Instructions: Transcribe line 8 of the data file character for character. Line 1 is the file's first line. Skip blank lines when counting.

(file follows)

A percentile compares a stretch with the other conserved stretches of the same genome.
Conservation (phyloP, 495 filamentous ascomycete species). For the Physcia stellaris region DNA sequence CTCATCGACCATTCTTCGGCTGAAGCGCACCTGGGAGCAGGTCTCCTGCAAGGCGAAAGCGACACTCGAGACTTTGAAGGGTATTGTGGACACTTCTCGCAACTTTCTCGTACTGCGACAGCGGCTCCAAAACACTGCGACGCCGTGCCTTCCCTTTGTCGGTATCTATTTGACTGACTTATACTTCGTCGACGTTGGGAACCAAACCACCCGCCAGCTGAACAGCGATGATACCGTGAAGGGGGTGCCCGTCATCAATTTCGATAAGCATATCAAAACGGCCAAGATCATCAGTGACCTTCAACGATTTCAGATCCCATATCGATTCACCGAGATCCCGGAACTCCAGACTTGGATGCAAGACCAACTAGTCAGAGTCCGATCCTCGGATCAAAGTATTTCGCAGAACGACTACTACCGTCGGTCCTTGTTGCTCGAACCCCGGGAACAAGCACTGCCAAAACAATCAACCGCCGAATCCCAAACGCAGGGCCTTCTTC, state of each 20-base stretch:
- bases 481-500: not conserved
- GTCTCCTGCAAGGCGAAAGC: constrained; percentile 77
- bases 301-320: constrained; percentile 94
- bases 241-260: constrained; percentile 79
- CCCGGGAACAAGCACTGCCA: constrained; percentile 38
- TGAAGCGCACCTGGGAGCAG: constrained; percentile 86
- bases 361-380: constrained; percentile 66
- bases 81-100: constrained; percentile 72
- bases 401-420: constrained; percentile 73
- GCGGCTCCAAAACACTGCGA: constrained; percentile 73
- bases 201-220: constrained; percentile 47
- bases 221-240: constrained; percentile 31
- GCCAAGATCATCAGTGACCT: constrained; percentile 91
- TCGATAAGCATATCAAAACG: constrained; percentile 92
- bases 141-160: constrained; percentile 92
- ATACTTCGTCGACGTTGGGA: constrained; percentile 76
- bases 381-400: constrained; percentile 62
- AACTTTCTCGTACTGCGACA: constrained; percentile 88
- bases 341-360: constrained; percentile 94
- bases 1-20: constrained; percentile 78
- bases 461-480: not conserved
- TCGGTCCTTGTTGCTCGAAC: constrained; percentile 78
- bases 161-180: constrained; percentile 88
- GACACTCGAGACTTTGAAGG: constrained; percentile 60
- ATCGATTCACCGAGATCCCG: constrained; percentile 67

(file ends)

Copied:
- TGAAGCGCACCTGGGAGCAG: constrained; percentile 86